Our findings for aspect processing also bear some similarity to Early Negativities reported in the domain of auditory sentence processing: Studies have reported a negativity which precedes the N400 and which is brought about by a mismatch of an encountered form with (pre)lexical phonological expectations (Connolly and Phillips, 1994; Newman et al., 2003) or semantic expectations (van den Brink et al., 2001). In these studies, participants’ expectations were strongly biased toward (part of) this specific word form given a preceding context. In Connolly and Phillips (1994), a frontal-temporal negativity (Phonological Mismatch Negativity, PMN between 270 and 300 ms) was elicited when there was a mismatch regarding an expected phoneme, but no semantic violation on a word (e.g., “The pig wallowed in the pen [expected: mud]”). The PMN was not followed by an N400. In another study by van den Brink et al. (2001), it was argued that a similar Early Negativity effect (labeled the N200) stemmed from a mismatch between the perceived word and top-down contextually activated semantic and syntactic features of the word. In their interpretation, semantic information did play a role for the elicitation of the Early Negativity. In both cases, the Early Negativities were driven by expectations at the prelexical or lexical level and this is in line with our functional interpretation of the aspect-related Early Negativity outlined above. It is important to note, however, that there is evidence that the PMN and N200 are exclusive to the auditory domain (Connolly and Phillips, 1994) so their resemblance to the present findings is speculative. Turning then to visual word recognition processes specifically, one may also draw comparisons to an early negativity (the N250) acclaimed to reflect sublexical or lexical information processing (Holcomb and Grainger, 2006), driven by expectations at the orthographic level. However, such effects were obtained in word priming paradigms, again different from the present study targeting sentence processing.

In all, the functional explanation of the LAN in agreement processing is not much different from the expectation-driven basis of both the auditory PMN, the N200 and the visual N250: the LAN marks a violation of expectations concerning a morphological inflection. This inflection is expected on the basis of a ‘trigger’ in the preceding context, which can be a noun, pronoun, determiner, etc. (see Molinaro et al., 2011). Our interpretation of the aspect-related Early Negativity as the result of a violation of expectations at form level given a biasing (temporal) context would fit all of these expectancy-related lines of reasoning very well. We may even put forward the hypothesis that the presently and previously reported pre-N400 Early Negativities, for different domains of study and different modalities, involve the same type of neural mechanism and are triggered by a violation of form-level expectations. Of course, this hypothesis warrants further research.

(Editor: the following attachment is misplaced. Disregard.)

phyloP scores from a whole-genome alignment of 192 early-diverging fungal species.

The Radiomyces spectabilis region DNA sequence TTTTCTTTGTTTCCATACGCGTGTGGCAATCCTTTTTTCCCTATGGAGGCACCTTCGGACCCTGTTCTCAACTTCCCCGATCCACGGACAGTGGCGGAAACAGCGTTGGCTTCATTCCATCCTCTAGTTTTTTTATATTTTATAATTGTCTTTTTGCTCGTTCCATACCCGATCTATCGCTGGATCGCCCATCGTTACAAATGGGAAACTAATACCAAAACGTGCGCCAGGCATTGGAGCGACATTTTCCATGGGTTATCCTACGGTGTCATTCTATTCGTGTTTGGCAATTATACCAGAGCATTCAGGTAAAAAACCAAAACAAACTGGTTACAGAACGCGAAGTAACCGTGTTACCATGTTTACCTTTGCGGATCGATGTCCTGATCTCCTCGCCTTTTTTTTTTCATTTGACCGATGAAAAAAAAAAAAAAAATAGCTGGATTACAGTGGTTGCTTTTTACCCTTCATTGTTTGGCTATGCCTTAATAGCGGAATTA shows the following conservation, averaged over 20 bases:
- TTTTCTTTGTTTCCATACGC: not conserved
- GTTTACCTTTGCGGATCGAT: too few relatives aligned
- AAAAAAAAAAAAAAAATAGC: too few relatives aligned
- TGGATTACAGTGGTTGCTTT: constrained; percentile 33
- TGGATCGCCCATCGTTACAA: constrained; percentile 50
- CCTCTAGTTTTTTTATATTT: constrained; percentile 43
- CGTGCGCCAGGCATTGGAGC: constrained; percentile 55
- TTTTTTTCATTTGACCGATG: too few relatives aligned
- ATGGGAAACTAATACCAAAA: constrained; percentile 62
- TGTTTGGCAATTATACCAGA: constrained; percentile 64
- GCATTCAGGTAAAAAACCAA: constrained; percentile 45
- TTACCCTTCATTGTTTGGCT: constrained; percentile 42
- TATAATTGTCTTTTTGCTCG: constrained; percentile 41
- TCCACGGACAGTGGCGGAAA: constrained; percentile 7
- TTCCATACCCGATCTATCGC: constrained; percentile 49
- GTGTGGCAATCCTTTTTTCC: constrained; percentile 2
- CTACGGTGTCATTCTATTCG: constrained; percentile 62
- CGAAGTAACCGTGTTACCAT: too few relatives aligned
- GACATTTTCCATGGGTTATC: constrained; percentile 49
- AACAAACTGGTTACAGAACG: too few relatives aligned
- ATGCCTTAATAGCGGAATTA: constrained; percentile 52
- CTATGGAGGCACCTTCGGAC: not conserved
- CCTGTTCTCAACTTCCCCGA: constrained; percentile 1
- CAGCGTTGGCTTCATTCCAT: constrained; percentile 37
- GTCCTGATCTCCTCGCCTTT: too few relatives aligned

Specifically, in the present study the aspect mismatch condition elicited only an Early Negativity, but not an additional N400 (nor a P600), supporting the (pre)lexical and thus orthographic nature of the expectations generated by the context. In this sense there is a specific resemblance to the condition in Connolly and Phillips (1994) which elicited only a PMN, i.e., the semantically appropriate word containing an unexpected initial phoneme (note again that their findings were obtained in the auditory domain), suggesting that our finding of only an Early Negativity for aspect processing relates to expectations at the form level. Interestingly, however, the semantic condition in the present study did elicit both an Early Negativity and an N400 (see discussion below).

The aspect mismatch condition did not lead to a clear P600 effect (though there is a marginal tendency in the data, see above), even though the biphasic Early Negativity (or LAN) plus P600 pattern is frequently reported for grammatical agreement. The P600 of agreement processing is often interpreted as an attempt at reintegrating the unexpected word form with the preceding context (Molinaro et al., 2011). Given the lack of an aspect-related P600, for violations of aspect agreement this process may either not be reflected in the P600 (i.e., it happens very rapidly before this stage), or there is no such reanalysis. With regard to our participants’ behavior in the post hoc grammaticality judgment task, we see that the majority of them in fact did not overtly judge aspect mismatch sentences as ungrammatical. On the other hand, participants judged morpho-syntactic violation sentences, e.g., Sophie are swimming, to be ungrammatical, and here we did find a robust P600 modulation. The lack of a P600 for aspect suggests that participants did not need to reintegrate the unexpected aspect marker with the context (e.g., swims, when one was expecting is swimming after Right now), as they generally accepted the mismatch sentences as grammatical, and this is reflected in their brain potentials. The Early Negativity effect, on the other hand, resembles the early and almost automatic detection of a violation of the expected verb form (see above), an early stage of processing which, arguably, is not sensitive to overt grammaticality judgements.